The hound music swelled to a high intensity as the pack gained on the leopard. Suddenly, the snarling cough of the leopard was audible as he took a stand in the Namibian brush. The next few minutes would end this affair one way or the other. A “moment of truth” for me was at hand!
How did I get into this situation? The adventure had its origin when I asked Mr. Frank Cole of Cabela’s Outdoor Adventures to try to arrange a leopard hunt with dogs. I have never liked still-hunting from a blind. In my estimation, it has the same appeal as watching paint dry. Hunting a leopard with hounds, now that’s my idea of real excitement — to each his own. Mr. Cole contacted Mr. Barry Burchell of Frontier Safaris who proposed a 15-day leopard hunt at Trudia Game Ranch in northern
After a long but uneventful flight, I arrived at
When we arrived at the ranch, I met the primary actors in this episode. Mr. Roy Sparks had brought his pack of bluetick and treeing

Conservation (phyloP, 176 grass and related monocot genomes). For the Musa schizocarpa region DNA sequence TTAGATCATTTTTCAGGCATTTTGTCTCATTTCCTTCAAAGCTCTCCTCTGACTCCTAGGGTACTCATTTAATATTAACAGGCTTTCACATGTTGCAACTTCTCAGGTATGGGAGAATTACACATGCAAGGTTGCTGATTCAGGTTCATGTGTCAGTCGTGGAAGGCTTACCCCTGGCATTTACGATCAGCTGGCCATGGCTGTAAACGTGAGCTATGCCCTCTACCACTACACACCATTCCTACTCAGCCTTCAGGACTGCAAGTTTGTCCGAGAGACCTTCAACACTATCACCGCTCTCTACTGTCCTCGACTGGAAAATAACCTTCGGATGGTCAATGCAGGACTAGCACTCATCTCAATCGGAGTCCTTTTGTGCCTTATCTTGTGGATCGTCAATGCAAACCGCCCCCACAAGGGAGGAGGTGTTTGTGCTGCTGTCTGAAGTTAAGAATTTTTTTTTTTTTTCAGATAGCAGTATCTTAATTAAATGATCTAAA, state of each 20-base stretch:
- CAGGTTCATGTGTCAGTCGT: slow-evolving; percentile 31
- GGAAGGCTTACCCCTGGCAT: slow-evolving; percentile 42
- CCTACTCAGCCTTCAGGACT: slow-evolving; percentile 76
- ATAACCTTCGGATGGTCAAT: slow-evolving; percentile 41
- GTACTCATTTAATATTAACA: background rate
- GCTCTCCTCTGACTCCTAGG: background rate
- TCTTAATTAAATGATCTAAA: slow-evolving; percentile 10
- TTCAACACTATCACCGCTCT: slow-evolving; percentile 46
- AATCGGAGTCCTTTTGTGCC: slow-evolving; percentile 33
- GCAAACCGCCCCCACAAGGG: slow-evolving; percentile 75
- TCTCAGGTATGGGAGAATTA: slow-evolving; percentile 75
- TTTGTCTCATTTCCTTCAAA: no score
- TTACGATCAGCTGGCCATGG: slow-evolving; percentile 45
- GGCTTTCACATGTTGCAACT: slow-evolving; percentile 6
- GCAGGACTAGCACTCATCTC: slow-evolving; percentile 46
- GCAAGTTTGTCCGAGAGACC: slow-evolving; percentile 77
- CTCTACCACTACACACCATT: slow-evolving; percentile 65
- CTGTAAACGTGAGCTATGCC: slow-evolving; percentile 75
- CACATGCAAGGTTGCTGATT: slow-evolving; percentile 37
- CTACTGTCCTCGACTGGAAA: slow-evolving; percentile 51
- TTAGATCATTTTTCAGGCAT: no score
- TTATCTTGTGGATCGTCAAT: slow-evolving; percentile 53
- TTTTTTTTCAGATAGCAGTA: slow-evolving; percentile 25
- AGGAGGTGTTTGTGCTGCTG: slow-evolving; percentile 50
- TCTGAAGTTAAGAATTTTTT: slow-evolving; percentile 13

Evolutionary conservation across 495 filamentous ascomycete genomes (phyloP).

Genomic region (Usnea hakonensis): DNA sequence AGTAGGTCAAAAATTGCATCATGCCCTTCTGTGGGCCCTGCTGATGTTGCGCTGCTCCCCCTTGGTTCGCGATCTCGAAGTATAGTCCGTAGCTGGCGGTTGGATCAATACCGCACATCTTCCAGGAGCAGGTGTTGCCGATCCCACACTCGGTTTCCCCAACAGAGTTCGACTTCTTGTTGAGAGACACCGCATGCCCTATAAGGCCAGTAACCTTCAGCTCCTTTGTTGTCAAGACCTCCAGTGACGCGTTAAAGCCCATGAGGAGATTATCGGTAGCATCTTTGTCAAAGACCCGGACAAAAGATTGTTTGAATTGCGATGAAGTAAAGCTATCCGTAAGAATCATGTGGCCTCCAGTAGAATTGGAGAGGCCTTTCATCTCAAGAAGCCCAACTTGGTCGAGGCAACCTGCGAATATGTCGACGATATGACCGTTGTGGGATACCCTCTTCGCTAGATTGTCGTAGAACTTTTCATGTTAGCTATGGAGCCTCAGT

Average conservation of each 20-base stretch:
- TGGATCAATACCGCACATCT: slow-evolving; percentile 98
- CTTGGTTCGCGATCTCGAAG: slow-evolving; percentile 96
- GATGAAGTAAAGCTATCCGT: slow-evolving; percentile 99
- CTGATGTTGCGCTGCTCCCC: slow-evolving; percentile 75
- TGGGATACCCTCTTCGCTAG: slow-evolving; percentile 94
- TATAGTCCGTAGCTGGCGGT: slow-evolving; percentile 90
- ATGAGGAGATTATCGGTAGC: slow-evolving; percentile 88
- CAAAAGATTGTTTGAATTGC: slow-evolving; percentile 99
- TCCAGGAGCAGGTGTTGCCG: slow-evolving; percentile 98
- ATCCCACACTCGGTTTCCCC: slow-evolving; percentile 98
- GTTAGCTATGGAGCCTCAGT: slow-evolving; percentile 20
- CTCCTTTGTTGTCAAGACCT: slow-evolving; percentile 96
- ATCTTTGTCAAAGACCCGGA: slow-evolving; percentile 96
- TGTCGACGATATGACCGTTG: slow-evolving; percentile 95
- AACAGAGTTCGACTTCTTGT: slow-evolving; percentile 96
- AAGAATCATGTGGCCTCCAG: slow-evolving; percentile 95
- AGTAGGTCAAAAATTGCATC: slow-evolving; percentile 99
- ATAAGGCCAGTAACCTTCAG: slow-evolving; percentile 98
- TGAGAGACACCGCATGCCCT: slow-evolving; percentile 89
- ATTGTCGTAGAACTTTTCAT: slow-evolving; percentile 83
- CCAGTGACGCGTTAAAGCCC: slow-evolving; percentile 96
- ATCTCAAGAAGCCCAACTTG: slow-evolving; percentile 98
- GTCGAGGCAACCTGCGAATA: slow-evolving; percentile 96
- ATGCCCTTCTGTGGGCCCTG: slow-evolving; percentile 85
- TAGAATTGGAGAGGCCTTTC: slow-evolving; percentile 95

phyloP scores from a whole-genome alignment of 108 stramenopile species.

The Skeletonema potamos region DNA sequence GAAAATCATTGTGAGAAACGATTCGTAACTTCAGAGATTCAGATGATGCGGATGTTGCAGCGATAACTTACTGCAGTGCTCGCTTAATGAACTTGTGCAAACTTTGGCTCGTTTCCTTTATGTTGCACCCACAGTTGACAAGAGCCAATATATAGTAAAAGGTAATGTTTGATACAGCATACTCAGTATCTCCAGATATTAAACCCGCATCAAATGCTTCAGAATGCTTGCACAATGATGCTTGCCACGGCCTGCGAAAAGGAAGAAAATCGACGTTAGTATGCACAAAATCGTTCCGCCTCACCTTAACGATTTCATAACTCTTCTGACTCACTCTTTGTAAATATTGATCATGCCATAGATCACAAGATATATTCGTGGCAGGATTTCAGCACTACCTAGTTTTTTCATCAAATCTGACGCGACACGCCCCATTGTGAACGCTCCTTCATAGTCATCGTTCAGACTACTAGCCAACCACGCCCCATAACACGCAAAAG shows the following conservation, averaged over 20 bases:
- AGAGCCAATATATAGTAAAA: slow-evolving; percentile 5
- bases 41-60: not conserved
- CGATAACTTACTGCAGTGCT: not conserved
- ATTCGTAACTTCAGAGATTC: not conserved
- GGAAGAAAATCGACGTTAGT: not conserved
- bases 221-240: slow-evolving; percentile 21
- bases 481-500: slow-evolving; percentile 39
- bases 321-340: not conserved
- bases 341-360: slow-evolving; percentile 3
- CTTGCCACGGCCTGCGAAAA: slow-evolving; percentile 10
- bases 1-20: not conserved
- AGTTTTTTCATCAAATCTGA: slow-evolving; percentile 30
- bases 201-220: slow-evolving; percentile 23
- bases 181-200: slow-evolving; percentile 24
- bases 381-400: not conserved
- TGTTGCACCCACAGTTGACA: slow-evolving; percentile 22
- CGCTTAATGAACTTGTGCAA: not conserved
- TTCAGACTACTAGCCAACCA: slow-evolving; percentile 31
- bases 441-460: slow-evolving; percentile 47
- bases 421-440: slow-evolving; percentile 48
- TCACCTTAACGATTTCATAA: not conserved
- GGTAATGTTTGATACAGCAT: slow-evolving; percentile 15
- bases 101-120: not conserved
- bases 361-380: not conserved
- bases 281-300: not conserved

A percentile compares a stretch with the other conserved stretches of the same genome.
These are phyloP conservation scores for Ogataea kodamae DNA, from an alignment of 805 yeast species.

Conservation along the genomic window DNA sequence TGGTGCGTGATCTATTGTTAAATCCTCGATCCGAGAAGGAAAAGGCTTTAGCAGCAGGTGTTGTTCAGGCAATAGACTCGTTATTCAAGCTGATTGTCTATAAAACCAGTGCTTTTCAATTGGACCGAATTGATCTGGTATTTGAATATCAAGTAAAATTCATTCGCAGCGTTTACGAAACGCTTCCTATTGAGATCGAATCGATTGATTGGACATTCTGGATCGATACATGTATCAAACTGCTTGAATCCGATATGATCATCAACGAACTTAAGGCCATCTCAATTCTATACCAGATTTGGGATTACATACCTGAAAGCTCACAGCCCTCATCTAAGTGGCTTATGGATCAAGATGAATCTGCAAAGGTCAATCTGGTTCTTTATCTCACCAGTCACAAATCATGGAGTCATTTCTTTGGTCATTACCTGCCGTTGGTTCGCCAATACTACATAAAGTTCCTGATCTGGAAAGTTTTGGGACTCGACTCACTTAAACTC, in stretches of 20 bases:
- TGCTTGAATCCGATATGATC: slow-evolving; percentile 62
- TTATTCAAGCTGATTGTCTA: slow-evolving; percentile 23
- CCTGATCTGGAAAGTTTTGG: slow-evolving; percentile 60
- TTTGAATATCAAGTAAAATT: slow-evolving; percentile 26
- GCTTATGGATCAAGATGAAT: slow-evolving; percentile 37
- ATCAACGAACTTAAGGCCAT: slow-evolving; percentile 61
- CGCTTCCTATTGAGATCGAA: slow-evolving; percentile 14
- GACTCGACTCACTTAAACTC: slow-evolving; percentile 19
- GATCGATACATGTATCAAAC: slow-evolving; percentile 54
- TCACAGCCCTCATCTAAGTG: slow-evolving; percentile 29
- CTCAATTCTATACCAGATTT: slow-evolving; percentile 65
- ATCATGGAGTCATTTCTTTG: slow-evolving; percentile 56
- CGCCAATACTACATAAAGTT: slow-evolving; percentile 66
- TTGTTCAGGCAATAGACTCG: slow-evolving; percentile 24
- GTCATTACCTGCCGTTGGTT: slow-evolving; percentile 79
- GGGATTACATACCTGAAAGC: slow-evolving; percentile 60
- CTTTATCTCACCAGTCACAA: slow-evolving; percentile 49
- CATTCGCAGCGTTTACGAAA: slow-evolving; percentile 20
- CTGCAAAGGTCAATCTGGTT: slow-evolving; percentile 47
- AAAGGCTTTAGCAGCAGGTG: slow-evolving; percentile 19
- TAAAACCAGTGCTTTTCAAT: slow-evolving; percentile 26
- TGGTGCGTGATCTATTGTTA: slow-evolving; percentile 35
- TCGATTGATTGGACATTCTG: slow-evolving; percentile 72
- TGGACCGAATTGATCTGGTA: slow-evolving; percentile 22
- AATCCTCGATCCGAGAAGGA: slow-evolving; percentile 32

The next morning at 4:30 a.m., after a hurried cup of coffee, we began hunting in earnest. Our approach consisted of Moshile riding on the hood of the Land Cruiser using a spotlight and the headlights to try to pick up leopard tracks as we slowly drove along the woods roads ─ impossible, but that’s what he did! He found a number of tracks several days old as well as where a leopard had marked the area with scent and scat. We covered about six miles and Moshile and Roy seemed quite satisfied that a large male leopard was using that area. We quit about 11:00 a.m. and returned that afternoon at 4:00 p.m. without the dogs. We hung several more baits in the same general area and also scouted another area for leopard sign.